And their pearls! Back to Cheever’s beach: Our lonely boy is thinking about how his father ignores him. “When he fell out of the pear tree and broke his arm, his father would undoubtedly have visited him in the hospital had he not been in Washington,” etc. So much lack of father-love has made the boy sad, if not queer. It’s his mother’s job to turn him away forever from manly heterosexuality, from bracing swims in chilly lakes and ball games and the redemptive love of a wife with breasts that are “marvelous for nursing and love.” Thinking longingly of his missing dad, the boy’s “shoulders droop. He looks childish and forlorn, and his mother calls him to her.” What happens next should perhaps be quoted in full:
“He sits in the sand at her feet, and she runs her fingers through his light hair. Then she does something hideous. One wants to look away but not before we have seen her undo her pearls and fasten them around his golden neck. ‘See how they shine,’ says she, doing the clasp as irrevocably as the manacle that is welded to the prisoner’s shin.”
It’s hard to read this passage without making jokes. I want to distance myself from Cheever’s hackneyed diagnosis of homosexuality as an aberration. I want to laugh at his misreading of Freud, who did not think homosexuality was a sickness. I want to say that I’m gay even though my mother never gave me pearls, though we did sometimes picnic at the beach.
But Cheever’s scene is an accurate portrayal of the world in which I grew up in the 1960s and even the 1970s. “Don’t tell your grandmother,” my mother said, when I came out to her at the age of twenty-four in 1983. “She’ll blame me.” The notion that someone is to blame for homosexuality is not unique to Cheever, and it has not been chased away even by the recent legalization of same-sex marriage in all those New England states. No doubt some of the openly gay guys frolicking in the sand in Los Angeles in 2009 – let alone in 1991 – are wannabe movie stars who will duck into the closet if they ever have chance at big careers. They too will disappear. Or they will maintain a distinct presence that is signaled by our pronounced refusal to see them, a paradox of visible invisibility that marks the treatment of queer characters in 20th century American novels not just by Cheever, but Ernest Hemingway, Norman Mailer, J.D. Salinger, Mary McCarthy, Saul Bellow, John Updike, Philip Roth. . . The list goes on and on. “Out they go; out they go,” Cheever says, casting out the gold-shouldered gay boy and his hideous mom not just from the white page of the novel he is planning to write, but from “the civilization that we – you and I – shall build.”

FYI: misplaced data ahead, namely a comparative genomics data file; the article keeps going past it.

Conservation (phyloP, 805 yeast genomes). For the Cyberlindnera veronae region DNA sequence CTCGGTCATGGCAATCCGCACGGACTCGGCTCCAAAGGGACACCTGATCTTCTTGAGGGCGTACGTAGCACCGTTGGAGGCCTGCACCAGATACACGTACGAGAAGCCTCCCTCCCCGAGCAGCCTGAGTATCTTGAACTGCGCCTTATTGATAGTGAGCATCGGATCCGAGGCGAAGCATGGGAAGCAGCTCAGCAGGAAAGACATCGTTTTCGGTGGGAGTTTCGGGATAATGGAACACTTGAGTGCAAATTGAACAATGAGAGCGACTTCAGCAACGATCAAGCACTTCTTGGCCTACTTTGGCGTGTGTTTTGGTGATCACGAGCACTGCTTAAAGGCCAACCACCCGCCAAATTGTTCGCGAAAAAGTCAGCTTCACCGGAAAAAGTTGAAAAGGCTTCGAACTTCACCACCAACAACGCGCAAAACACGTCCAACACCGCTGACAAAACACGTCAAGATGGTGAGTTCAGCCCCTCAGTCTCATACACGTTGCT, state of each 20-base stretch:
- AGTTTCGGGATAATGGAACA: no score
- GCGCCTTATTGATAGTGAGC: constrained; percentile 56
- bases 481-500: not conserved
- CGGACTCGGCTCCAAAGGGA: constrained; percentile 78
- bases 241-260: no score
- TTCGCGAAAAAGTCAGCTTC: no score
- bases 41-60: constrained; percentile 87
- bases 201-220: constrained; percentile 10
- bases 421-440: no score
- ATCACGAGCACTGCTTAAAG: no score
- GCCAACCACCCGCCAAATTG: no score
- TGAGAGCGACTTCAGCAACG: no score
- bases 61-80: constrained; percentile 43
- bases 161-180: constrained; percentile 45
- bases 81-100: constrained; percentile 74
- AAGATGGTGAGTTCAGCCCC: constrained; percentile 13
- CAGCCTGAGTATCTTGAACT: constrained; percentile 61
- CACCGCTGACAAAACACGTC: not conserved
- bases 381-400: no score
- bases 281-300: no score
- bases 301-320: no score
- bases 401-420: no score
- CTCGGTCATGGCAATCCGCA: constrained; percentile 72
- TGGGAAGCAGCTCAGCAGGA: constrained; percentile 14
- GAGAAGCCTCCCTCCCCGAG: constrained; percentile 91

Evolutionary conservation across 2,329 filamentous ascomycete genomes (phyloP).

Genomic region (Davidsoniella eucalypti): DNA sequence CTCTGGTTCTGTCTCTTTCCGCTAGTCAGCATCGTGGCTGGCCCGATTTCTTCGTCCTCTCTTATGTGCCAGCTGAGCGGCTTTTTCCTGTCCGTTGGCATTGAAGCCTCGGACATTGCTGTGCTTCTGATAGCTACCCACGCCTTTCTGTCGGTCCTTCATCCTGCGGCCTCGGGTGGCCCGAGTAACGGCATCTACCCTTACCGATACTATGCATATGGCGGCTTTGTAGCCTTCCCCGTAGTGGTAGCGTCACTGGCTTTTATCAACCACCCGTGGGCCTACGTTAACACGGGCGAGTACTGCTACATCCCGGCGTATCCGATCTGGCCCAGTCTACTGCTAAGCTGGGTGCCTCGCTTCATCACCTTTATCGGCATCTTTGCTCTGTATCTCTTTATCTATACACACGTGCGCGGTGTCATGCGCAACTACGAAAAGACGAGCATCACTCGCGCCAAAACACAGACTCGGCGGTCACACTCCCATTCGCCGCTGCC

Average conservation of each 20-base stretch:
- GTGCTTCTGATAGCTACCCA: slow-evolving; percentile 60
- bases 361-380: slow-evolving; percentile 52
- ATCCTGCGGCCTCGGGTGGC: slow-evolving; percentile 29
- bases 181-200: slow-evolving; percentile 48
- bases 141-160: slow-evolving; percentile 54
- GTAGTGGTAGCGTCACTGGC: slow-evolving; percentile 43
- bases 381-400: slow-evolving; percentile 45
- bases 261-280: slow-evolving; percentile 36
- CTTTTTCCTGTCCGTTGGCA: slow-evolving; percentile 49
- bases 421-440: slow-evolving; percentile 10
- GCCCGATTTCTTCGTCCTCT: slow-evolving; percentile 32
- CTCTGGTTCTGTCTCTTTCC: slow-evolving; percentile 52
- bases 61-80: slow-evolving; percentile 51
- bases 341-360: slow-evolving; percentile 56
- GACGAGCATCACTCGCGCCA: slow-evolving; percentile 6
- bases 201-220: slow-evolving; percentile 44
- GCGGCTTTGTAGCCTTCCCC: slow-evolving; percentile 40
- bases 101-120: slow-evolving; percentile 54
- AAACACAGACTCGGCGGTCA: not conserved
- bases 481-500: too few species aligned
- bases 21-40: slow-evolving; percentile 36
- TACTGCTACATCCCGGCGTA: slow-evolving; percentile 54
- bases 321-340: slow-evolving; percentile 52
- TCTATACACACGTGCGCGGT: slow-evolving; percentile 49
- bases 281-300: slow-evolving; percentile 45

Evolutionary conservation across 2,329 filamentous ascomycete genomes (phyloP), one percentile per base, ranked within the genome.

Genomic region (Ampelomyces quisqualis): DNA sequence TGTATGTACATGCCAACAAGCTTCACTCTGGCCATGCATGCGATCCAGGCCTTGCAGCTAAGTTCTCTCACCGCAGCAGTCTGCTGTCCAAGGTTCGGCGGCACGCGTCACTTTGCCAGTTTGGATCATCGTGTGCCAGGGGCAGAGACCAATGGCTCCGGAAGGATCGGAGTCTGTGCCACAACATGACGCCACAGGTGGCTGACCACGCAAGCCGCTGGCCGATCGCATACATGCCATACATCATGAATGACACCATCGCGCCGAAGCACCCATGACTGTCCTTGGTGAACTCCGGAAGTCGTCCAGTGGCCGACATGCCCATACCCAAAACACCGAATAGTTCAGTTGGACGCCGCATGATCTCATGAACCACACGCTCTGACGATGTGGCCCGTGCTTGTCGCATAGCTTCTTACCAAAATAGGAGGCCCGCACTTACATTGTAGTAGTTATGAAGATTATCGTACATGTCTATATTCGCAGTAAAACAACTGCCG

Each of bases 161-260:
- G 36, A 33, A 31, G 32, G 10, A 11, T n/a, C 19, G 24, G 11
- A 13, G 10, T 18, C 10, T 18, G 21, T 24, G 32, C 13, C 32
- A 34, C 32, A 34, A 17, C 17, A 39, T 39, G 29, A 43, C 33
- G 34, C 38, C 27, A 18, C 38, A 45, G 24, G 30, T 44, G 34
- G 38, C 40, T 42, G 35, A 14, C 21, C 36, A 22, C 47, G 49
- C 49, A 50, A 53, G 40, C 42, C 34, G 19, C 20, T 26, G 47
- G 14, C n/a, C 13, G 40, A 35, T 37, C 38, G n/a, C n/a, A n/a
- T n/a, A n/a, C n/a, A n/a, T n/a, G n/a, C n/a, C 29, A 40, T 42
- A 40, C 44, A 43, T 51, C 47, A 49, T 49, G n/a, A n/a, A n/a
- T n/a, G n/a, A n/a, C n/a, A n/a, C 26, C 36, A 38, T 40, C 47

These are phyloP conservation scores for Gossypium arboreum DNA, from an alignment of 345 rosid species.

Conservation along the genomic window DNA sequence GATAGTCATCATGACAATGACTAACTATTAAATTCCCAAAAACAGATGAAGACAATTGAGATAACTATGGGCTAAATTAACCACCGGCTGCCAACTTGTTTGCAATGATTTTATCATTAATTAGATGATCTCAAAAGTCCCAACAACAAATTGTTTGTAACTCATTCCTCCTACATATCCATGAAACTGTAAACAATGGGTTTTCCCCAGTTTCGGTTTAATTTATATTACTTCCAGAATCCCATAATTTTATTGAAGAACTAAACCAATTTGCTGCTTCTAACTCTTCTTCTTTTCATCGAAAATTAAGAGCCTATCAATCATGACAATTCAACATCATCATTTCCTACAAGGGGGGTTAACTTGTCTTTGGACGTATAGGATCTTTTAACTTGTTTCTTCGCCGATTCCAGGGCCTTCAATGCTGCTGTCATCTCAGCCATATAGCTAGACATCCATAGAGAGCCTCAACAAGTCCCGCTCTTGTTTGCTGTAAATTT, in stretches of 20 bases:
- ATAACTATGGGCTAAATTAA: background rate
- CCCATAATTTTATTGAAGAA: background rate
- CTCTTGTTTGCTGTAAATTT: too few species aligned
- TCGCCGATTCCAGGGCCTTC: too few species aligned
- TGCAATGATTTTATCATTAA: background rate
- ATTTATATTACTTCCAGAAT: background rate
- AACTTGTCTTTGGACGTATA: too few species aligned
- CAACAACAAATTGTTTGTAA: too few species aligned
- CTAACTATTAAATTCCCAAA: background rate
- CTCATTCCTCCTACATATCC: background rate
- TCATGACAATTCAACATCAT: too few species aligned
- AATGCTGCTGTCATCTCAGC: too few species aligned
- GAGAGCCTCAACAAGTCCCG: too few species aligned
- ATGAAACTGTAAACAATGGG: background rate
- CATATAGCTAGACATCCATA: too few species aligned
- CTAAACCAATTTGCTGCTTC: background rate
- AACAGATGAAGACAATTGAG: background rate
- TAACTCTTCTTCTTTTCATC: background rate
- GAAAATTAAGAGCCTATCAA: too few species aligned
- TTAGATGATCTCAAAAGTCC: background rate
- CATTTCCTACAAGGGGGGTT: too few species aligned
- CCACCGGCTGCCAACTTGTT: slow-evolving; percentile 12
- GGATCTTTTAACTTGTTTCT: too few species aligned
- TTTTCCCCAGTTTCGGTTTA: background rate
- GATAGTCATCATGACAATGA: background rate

Oh, what can you say about a man like that, except that he believed what he read? That he was a man of his time? That he is still sitting on beaches all over the United States, perhaps on the benches of the U.S. Senate or Supreme Court, sick with worry about the “gay lifestyle?” You can also say that he wrote the most beautiful sentences. Was repression good for Cheever? Did he need the tension of self-loathing in order to produce his miraculous stories? Was homophobia just a place holder? If he were not a tortured bisexual, would he have found some other form of fear and self-loathing in order to have an excuse to lock himself in a basement room in an Upper East Side apartment building and write “Good-bye, My Brother?” It’s tragic to read Cheever’s Journals and feel the awful suffering that homophobia inflicted on him and on the men and women he loved – tragic and irritating. You want to tell him to get over it. He did sort of get over it, after a while. And then he died. I’m hard-pressed to claim him as a gay writer, though if he wasn’t gay, what was he? What are the closet cases and Saturday Night Butches who still comprise a big portion of the lesbian and gay community, whether or not the community is willing to acknowledge them?
Wave it all away, I say, and read his sentences. Jesus, what a writer. Contradictory, surprising and perfect, his sentences are full of what Elizabeth Bishop says she demands from a poem: accuracy, mystery, and spontaneity. In a sense, they are the main characters in his stories, some of which – “The Cure,” “The Five Forty-Eight,” “The Swimmer” – are uniquely odd, part doomed realism, part Christian allegorical whimsy, as if Theodore Dreiser had merged with Nikolai Gogol. And they are full of Cheever’s helpless love for elevator operators, sleep-in maids, doormen, handy men, sleepy doctors summoned at dawn, wayward children, building superintendents, and all the basement dwellers and denizens of the world of servants and adjuncts to the upper middle-class. His sentences are animated by love, and by a stylistic flourish that he cannot control. “Does one’s integrity ever lie in what he is not able to do?” Flannery O’Connor asks. “I think that usually it does,” she decides, “for free will does not mean one will, but many wills conflicting in one man.” She must have been reading John Cheever.